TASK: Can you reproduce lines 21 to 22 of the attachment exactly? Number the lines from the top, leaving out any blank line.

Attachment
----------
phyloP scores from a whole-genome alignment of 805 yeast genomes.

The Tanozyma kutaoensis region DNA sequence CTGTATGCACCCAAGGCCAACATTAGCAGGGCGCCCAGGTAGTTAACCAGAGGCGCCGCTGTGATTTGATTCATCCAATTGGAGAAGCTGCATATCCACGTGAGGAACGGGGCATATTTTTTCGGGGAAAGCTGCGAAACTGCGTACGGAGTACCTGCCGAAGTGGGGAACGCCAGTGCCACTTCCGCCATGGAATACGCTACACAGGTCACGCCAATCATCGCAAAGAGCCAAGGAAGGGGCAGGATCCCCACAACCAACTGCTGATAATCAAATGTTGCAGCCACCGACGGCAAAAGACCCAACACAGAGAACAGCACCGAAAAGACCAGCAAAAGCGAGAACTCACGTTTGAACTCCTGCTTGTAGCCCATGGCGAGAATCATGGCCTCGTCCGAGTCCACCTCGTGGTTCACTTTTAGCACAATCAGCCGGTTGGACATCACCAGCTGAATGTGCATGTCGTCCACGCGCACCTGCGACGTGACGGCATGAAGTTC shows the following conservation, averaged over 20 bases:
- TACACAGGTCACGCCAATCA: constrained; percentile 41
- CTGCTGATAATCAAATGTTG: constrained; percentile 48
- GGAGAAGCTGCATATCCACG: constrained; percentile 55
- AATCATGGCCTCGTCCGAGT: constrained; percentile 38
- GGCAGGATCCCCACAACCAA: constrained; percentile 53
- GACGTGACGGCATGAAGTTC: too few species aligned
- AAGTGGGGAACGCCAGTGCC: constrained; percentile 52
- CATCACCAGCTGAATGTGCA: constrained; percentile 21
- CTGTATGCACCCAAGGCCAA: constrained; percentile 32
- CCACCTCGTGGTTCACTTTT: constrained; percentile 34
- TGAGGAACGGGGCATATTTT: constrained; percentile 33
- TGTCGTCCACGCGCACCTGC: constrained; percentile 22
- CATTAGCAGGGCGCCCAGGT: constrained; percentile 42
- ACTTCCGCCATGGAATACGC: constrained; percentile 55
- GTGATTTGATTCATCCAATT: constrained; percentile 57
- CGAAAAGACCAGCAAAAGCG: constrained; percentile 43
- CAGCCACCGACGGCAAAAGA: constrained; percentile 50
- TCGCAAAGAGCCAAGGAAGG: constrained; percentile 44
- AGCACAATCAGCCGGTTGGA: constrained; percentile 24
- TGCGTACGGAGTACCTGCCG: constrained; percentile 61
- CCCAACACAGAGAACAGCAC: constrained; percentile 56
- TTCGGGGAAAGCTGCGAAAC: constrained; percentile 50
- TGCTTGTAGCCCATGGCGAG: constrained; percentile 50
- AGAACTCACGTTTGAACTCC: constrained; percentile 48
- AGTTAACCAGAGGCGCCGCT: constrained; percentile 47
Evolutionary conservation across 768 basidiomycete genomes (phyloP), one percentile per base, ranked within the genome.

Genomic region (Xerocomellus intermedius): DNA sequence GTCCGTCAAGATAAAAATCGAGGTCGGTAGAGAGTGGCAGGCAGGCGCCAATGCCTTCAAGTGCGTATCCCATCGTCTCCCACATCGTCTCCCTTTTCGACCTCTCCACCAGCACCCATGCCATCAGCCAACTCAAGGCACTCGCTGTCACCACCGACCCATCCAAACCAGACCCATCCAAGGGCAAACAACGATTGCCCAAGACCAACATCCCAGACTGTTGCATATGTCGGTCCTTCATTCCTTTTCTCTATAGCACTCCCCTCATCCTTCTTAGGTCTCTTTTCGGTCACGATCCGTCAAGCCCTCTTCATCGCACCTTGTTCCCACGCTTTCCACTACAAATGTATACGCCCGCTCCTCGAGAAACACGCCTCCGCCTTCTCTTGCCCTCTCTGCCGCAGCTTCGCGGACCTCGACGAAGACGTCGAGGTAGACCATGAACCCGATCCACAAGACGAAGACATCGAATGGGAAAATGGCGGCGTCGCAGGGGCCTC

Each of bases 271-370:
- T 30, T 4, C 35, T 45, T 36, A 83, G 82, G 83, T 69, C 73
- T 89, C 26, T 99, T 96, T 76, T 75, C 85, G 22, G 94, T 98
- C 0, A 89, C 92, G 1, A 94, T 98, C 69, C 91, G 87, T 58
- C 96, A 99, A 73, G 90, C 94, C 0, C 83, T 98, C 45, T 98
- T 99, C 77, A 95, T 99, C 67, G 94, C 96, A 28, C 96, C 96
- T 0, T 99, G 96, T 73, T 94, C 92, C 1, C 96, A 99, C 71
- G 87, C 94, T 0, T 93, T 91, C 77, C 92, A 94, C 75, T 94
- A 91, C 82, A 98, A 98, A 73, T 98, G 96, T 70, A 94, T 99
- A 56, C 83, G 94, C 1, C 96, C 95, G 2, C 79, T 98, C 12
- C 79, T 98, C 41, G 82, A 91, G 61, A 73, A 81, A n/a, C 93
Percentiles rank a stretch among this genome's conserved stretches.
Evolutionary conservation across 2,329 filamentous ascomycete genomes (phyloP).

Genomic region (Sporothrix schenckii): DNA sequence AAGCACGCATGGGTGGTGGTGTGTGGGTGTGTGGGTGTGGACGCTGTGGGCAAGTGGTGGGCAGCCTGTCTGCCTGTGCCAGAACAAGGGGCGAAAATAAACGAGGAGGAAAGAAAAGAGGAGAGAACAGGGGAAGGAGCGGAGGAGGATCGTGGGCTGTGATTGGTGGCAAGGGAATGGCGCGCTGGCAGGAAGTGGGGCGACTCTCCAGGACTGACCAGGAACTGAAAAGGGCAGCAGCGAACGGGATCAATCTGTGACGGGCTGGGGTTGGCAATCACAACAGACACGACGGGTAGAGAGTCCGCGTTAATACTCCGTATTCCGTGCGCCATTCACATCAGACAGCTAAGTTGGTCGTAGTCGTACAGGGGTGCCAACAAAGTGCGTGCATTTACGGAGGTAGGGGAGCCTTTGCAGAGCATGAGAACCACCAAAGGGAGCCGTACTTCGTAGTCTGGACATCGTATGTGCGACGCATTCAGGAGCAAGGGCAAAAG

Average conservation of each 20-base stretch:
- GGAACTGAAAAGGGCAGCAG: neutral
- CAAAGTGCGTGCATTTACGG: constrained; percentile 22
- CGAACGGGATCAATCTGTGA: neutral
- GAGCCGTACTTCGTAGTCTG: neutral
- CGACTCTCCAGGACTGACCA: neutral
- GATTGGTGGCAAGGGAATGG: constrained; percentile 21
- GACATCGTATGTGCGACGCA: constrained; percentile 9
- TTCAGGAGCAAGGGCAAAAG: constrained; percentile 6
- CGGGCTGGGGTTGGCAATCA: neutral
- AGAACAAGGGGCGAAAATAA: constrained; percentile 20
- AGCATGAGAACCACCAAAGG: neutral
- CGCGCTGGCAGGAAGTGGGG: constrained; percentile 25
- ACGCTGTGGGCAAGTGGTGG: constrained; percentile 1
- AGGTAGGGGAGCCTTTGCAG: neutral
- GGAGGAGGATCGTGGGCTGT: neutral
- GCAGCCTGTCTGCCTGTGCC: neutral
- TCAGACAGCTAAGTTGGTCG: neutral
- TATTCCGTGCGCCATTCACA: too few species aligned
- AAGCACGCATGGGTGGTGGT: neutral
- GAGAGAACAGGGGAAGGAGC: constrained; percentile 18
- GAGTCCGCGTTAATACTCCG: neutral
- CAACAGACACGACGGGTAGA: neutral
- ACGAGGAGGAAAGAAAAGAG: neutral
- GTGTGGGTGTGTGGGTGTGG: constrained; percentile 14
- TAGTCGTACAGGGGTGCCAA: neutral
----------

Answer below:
- AGCACAATCAGCCGGTTGGA: constrained; percentile 24
- TGCGTACGGAGTACCTGCCG: constrained; percentile 61